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Pyprokid
August 16th, 2011, 10:05 PM
Hello.

I was wondering if there was a command on the terminal to not allow the computer to connect to certain websites, and if so, what is the command to re-establish connection?

Respectfully,
Matt

decoherence
August 16th, 2011, 11:01 PM
To block a specific site (rather than an entire domain) you're going to want to edit your firewall rules. I'm not sure if Ubuntu's Uncomplicated Firewall is up to the task.

If you want to block an entire domain, edit your /etc/hosts file

Type 'gksudo gedit /etc/hosts'

on the line that says '127.0.0.1' append the domain you want to block. For instance,

127.0.0.1 localhost slow.adserver.com

at least, you used to be able to do this. Maybe network manager will clobber it now. What it actually does is point that domain name at your own computer, effectively blocking it (though perhaps resulting in interesting behaviour if you run your own web server)

AlphaLexman
August 16th, 2011, 11:01 PM
Well, the internet does not come from the terminal...
However it does come from your modem or router...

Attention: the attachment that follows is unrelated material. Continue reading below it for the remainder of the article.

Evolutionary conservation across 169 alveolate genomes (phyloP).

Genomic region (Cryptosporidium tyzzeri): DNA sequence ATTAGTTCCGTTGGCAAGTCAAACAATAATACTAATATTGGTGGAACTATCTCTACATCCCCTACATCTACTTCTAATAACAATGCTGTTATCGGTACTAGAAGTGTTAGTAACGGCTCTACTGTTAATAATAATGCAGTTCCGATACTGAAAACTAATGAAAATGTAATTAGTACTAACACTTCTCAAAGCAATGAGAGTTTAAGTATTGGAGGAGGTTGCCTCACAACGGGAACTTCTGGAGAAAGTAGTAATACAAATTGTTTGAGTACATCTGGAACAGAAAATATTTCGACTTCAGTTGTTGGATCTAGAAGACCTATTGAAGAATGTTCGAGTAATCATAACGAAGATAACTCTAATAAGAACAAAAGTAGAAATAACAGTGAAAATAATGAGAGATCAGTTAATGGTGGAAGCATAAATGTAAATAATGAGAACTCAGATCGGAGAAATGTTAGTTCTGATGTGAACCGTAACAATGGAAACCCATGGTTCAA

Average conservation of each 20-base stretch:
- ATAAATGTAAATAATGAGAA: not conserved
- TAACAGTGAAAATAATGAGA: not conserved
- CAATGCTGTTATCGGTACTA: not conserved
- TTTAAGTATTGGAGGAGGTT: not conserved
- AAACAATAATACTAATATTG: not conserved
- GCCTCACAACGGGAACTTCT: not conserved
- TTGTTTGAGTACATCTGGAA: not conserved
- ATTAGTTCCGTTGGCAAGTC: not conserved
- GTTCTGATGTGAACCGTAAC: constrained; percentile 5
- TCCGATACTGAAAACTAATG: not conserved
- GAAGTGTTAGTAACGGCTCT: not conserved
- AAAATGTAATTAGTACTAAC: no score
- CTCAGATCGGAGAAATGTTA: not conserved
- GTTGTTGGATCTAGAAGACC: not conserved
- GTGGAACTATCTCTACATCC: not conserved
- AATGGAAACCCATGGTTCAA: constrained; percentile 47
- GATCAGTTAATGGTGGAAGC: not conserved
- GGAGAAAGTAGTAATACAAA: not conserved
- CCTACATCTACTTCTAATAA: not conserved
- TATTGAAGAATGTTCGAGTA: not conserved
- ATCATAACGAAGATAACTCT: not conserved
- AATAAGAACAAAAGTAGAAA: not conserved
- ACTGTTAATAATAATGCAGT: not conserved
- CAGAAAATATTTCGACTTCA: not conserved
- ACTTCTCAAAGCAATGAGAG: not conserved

I doubt your modem or router have linux specific command line tools to control them.
They are most likely controlled from a web browser.
From there, you would have to setup web filters on either your modem or router.

Regards.

EDIT: posted seconds behind decoherence!

scorp123
August 16th, 2011, 11:02 PM
I was wondering if there was a command on the terminal to not allow the computer to connect to certain websites

You mean like some form of parental control? One really simple way to achieve that (= blocking of certain web sites) is to modify your local "hosts" file and have the web sites point to an illegal IP address. The file is usually located here: /etc/hosts ... and you need to be the super-user "root" to modify that file, so you will have to use the "sudo" command + a command line editor (vi, vim, nano, ...) to edit it.

Assuming you want to use "nano" (because it is relatively simple to use) you would use this command:

sudo nano /etc/hosts

The content of the file should look something like this:

192.168.1.1 yourhostnamehere # Added by NetworkManager
127.0.0.1 localhost.localdomain localhost
::1 yourhostnamehere localhost6.localdomain6 localhost6
127.0.1.1 yourhostnamehere